Here’s what you can do – the instant you know there’s a chance you’ll be late, call to warn them. Give them options (bail or wait?) If you can, dispatch someone else to take care of their situation. Few things annoy a customer or partner more than setting time aside (or taking time off work) to meet you, only to have you show up 90 minutes late without a call.

While it’s an obvious, common sense competitive edge, why isn’t everyone on time?

Close the four hour window

My impression is that a lot of vendors are getting better at this, but there are still enough out there telling their customers that they’ll meet them between 8:00 AM and noon, or “sometime in the afternoon”.

This shows a (perhaps passive) lack of respect for the customer’s time.

Do you really manage your time and your staff / equipment resources so poorly that you can’t estimate arrival windows to smaller increments than half a day? I doubt it. I think you’ve gotten used to it and haven’t changed it because it’s comfortable. Comfortable for you, that is. I assure you that your customers don’t feel this way. Don’t trust me on this – ask your customers if they’d appreciate a smaller window. They might even pay more to get a smaller window.

Arrive with what you need

Sometimes, you don’t know what the deal is because the customer didn’t explain the situation too well. Sometimes you don’t know what size of this or that to show up with, and if you took this too far and showed up with the right parts every time, you’d have to drive an eighteen wheeler to work. While you probably can’t know what you need every single time, do what you can to reduce the “I’ll be right back, gotta grab some parts” trips. They increase your overhead and they annoy your customer.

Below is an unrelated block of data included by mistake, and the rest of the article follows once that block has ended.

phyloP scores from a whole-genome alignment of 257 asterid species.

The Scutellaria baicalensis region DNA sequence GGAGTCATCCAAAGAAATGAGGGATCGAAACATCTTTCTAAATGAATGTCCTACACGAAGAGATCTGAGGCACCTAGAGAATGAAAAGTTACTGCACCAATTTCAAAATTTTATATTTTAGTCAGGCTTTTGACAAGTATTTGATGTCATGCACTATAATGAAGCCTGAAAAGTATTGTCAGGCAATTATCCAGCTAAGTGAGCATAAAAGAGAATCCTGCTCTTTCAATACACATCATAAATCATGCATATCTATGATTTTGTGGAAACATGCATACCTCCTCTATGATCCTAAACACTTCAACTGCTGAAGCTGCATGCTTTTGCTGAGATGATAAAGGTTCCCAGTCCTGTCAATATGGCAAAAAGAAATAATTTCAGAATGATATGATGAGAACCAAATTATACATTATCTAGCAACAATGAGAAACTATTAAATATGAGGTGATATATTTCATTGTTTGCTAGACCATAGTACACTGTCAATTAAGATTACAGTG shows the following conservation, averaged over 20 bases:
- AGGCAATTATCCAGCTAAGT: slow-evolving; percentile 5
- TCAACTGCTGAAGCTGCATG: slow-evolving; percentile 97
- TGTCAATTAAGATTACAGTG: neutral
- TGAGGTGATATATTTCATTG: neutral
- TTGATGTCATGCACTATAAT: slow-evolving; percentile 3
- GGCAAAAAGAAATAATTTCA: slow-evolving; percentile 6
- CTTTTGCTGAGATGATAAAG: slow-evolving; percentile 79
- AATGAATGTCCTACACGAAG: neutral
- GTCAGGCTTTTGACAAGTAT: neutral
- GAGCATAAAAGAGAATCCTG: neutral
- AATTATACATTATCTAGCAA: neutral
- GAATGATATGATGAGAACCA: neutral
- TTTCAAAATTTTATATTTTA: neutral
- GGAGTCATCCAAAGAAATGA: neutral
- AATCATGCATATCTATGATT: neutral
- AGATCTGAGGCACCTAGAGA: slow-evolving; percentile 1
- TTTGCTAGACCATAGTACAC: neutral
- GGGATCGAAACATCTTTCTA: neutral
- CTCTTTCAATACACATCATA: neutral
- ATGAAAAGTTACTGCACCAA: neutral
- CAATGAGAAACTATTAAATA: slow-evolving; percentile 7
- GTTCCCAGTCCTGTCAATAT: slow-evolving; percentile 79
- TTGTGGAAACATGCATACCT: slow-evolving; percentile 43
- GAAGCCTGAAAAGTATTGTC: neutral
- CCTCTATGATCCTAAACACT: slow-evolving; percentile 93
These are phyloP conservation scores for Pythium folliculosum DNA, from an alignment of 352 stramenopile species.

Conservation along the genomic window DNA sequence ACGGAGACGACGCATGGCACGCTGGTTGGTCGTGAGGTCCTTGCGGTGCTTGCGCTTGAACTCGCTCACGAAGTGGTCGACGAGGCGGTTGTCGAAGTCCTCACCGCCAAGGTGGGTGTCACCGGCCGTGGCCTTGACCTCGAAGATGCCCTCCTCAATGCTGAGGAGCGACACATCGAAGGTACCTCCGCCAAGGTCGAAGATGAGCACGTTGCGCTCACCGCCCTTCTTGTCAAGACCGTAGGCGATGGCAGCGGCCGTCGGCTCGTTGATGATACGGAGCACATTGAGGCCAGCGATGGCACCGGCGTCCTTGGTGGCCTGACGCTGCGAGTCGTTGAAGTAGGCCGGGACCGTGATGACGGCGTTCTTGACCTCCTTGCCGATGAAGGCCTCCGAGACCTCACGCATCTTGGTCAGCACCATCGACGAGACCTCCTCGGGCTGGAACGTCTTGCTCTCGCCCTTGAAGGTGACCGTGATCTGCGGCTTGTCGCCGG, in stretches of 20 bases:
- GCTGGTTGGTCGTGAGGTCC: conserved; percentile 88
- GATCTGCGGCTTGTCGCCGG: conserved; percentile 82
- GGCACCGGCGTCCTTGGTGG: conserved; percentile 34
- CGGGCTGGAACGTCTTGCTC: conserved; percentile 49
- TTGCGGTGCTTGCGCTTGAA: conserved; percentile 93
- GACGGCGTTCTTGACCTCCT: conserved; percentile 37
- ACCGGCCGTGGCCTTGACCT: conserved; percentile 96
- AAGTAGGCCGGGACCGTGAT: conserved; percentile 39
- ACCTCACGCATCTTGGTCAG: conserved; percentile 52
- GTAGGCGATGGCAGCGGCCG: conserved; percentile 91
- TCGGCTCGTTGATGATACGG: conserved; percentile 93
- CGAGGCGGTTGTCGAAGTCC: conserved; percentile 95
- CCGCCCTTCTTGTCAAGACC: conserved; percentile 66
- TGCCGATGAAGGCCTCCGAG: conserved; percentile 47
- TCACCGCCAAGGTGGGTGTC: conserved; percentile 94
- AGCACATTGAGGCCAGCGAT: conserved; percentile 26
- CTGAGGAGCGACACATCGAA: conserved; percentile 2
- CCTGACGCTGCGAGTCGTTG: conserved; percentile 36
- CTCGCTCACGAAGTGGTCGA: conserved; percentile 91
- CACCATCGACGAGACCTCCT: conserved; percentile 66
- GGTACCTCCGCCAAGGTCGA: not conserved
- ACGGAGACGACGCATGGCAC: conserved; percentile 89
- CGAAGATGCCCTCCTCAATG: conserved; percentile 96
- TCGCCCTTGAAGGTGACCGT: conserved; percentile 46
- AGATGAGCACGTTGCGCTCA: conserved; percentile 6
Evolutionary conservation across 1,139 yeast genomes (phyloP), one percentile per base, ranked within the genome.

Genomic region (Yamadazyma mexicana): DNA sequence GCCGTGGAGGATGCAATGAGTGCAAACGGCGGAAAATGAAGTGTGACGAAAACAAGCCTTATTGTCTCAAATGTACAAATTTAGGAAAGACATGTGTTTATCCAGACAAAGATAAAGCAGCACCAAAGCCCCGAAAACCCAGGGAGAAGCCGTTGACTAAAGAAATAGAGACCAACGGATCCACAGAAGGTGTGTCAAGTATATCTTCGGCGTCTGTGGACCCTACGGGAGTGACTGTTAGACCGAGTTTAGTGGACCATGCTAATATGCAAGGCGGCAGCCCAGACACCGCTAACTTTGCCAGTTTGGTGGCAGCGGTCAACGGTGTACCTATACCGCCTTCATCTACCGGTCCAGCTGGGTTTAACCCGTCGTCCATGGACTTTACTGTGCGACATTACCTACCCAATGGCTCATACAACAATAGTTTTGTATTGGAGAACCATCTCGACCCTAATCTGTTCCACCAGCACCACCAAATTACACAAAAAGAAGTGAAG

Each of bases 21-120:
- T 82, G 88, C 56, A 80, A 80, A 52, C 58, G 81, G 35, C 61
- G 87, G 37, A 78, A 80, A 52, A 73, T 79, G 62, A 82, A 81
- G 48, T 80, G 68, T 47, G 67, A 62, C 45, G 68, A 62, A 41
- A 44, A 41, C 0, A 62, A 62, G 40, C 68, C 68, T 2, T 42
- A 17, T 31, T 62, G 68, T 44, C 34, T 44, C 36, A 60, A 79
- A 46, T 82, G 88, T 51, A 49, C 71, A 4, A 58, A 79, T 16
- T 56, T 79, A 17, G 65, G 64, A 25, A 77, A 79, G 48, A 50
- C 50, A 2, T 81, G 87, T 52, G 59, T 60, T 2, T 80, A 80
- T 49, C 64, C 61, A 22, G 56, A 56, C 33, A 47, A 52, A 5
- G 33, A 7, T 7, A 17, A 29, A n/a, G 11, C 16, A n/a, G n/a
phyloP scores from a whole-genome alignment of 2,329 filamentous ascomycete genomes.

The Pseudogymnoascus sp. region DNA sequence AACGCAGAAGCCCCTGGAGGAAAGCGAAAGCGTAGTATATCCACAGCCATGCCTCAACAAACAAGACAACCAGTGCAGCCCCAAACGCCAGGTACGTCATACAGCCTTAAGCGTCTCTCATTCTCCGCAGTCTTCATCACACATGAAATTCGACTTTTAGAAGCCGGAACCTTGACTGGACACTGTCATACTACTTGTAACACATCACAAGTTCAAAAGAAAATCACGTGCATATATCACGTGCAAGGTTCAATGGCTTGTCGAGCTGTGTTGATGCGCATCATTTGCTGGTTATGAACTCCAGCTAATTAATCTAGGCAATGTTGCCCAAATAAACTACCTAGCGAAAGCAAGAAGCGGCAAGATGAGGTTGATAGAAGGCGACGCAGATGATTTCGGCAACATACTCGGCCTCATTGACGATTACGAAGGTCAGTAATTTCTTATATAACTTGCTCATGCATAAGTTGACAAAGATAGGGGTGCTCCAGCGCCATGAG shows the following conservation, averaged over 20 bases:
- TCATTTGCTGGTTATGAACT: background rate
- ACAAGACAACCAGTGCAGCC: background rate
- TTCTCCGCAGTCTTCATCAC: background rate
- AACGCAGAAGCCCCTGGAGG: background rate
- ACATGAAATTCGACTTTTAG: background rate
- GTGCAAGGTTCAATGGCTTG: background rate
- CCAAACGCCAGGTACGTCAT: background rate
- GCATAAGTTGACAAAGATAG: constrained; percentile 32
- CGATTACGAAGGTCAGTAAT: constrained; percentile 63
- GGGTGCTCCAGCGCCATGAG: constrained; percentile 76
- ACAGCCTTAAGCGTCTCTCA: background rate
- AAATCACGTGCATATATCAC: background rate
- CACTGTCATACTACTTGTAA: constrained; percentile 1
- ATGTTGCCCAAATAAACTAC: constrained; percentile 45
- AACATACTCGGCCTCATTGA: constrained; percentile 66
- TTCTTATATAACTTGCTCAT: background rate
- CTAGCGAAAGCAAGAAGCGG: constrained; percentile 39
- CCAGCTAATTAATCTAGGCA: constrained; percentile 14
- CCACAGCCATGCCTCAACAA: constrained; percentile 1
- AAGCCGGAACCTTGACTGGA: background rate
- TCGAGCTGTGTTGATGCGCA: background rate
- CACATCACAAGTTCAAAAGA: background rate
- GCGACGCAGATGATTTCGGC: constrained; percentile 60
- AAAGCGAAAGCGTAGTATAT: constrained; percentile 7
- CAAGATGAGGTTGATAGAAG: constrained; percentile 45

Make it easy to pay

Offer some payment convenience.

Fewer and fewer people like handing over a piece of paper with their bank account number on it (ie: a check). If you get a smartphone-enable credit card reader such as Square, you save a trip to the bank and they get to pay without a check – if that’s what they want to do.

Keep track of the paper

If you must save the business paperwork that your customers send you and you can’t replace the paper system with something else (assuming that thing will work better), make sure you can find their paperwork when you need it.records. I recently sold a house. On two separate occasions, the deal was almost scuttled (or made far more expensive) because someone misfiled paperwork related to little things like septic plans and wells. A sharp agent is the only thing that prevented an expensive, annoying outcome.

Making it easy back at the ranch

Fact is, we don’t limit this “making it hard” thing to customers. We’re also pretty good at making things hard on our own people.

While work isn’t necessarily supposed to be easy, there’s no reason to make it more difficult than it already is. Each of the make-it-easier for customers things have an impact on your staff. Your internal systems for communication, tracking and appointment management are critical to making this easy to fulfill for your clients. If they aren’t, your products and servers are much less likely to be delivered in a friction-free manner. Don’t make your staff fight the system to get their work done.